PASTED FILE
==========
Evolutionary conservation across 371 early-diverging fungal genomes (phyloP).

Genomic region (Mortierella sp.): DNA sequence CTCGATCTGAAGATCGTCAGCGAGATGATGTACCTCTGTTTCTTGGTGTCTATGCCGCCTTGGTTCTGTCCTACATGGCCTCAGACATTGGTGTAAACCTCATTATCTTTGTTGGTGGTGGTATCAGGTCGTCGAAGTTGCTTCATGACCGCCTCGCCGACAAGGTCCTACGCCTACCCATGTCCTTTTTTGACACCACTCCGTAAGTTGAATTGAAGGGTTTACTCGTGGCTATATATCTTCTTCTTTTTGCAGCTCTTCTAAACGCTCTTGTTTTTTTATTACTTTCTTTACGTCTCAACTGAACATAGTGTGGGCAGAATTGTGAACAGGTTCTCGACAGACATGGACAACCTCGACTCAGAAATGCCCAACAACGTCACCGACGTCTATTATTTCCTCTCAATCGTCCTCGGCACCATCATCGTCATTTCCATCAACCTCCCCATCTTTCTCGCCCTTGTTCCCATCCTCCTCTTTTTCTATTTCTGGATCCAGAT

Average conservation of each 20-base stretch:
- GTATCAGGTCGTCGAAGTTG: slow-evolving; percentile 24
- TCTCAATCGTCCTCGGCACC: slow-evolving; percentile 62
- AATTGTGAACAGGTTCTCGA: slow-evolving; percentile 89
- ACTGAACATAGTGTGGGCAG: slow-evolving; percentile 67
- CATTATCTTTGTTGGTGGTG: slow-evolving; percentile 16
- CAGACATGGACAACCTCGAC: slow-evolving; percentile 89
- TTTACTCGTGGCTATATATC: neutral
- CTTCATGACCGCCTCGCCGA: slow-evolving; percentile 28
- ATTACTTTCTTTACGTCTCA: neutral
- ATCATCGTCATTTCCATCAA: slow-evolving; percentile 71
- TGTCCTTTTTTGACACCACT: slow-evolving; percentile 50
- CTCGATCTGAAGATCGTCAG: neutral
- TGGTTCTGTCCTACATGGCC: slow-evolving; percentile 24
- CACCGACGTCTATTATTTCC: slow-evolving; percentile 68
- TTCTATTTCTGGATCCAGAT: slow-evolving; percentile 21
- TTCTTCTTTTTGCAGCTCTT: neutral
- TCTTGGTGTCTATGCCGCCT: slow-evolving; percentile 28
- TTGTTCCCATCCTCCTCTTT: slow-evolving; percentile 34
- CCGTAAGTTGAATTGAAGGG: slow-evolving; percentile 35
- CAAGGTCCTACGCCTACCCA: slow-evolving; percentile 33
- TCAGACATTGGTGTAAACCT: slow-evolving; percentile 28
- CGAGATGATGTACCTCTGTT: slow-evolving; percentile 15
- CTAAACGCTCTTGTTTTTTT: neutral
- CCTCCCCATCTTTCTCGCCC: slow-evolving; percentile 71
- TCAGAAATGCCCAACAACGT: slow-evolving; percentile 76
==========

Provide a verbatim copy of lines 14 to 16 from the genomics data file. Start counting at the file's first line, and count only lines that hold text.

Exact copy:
- TGTCCTTTTTTGACACCACT: slow-evolving; percentile 50
- CTCGATCTGAAGATCGTCAG: neutral
- TGGTTCTGTCCTACATGGCC: slow-evolving; percentile 24